Imatinib Mesylate

The first clinical use of imatinib mesylate (imatinib) in CML was among patients who had failed prior therapy with IFN-a-based therapy or who could not tolerate this therapy. In a dose-finding study, using daily doses of 25-1000 mg daily, few responses were observed at doses of up to 250 mg daily.25 However, 98% of patients receiving a dose of at least 300 mg daily achieved a complete hematologic response (CHR), and 54% achieved a cytogenetic response. In addition, imatinib proved to be well tolerated at doses up to 1000 mg, with no dose limiting toxicity identified, and a maximum tolerated dose was not reached.25 A dose of 400 mg daily was selected for a subsequent study including 454 patients in late chronic phase who had failed or were intolerant to IFN-a therapy.26 At the most recent update, a CHR was achieved in 95% and a major cytogenetic response in 60 % (complete in 48%). After a median follow-up of 18 months, the progression-free survival rate was 89%, and 95% of the patients were alive.26 Similar results have been reported in more recent, smaller series.910 The use of imatinib in this setting is now over 5-years old, and longer-term follow-up has been reported in a cohort of 261 patients treated at a single institution.27 A major cytogenetic response has been achieved in 73% of patients, including a complete response in 61%. Responses have been durable, with over 90% of patients who achieved a complete cytoge-netic response maintaining a major response. With a median follow-up of nearly 4 years, 80% of patients were alive and free of progression and 86% are alive. More importantly, the molecular responses to imatinib have continued to improve, with 31% of patients with a BCR-ABL/ABL ratio of <0.05% and 15% with undetectable BCR-ABL transcripts by nested PCR. These results show that the favorable response to imatinib is durable after 4 years for the majority of patients; these results may continue to improve with continuation of therapy.27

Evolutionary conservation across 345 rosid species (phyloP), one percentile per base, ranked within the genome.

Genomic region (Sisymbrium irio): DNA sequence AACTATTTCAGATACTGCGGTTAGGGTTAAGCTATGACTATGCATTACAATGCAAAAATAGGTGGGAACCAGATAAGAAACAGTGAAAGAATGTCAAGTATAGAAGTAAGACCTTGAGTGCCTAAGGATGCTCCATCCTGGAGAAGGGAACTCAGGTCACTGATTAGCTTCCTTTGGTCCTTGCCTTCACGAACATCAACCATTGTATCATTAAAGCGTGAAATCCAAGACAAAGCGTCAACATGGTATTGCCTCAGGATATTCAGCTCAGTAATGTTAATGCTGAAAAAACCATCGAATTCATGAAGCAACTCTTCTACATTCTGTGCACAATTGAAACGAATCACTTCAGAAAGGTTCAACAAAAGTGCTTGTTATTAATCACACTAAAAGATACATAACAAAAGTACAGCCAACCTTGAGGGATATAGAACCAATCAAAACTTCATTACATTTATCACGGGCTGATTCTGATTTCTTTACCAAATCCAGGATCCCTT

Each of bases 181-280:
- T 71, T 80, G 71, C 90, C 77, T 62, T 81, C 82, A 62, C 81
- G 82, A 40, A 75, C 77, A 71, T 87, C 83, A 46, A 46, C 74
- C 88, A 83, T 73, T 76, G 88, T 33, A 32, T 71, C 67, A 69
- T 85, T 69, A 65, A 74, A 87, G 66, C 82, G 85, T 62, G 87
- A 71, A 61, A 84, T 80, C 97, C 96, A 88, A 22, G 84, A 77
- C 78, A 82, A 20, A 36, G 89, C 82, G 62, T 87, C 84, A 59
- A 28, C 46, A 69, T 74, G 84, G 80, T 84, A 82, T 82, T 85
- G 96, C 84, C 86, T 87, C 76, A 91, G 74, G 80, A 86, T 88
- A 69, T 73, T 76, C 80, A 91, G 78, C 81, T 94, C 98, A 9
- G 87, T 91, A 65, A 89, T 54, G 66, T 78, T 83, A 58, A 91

These favorable results have been confirmed with imatinib in early chronic-phase CML when used as first-line therapy. A multicenter randomized trial compared imatinib with IFN-a and low-dose ara-C in patients with previously untreated, early chronic-phase CML (IRIS trial).28 After a median follow-up of 18 months, the estimated rate of a major cytogenetic response was 87% in the imatinib group and 35% in the IFN-a plus ara-C group (p <0.001). The estimated rates of complete cytogenetic response were 76% and 15%, respectively (p <0.001). At 18 months, the estimated rate of freedom from progression to accelerated or blastic phase was 97% in the imatinib group and 92% in the IFN-a group (p <0.001). The toxicity profile and quality of life were significantly better for patients treated with imatinib.29 However, a survival advantage could not be demonstrated in this study for patients treated with imatinib, mostly due to early crossover from IFN-a to imatinib (by protocol design or by patient's choice) in over 85% of the patients randomized to IFN-a. An analysis of ima-tinib-treated patients compared to a historical control treated with IFN-a-based therapy shows the significant survival advantage that would be expected with the higher rate of cytogenetic and molecular responses seen with imatinib.30 A recent update of the IRIS trial reported a rate of complete cytogenetic response of 86%. These responses have been durable, with 93% of patients who achieved a complete cyto-genetic response still having this response after 60 months. The estimated survival free of transformation at 5 years is 93% and the overall survival is 89% (95% if only CML-related deaths are considered). Another independent series of 50 similar patients treated with the standard dose (400 mg) of imatinib reported similar results: a major cytogenetic response in 90% and a complete cytogenetic response in 72%.31 Thus, imatinib has become the standard initial therapy for patients with CML. A discussion regarding the decision between transplant and ima-tinib and treatment algorithms will be presented at the end of this chapter.

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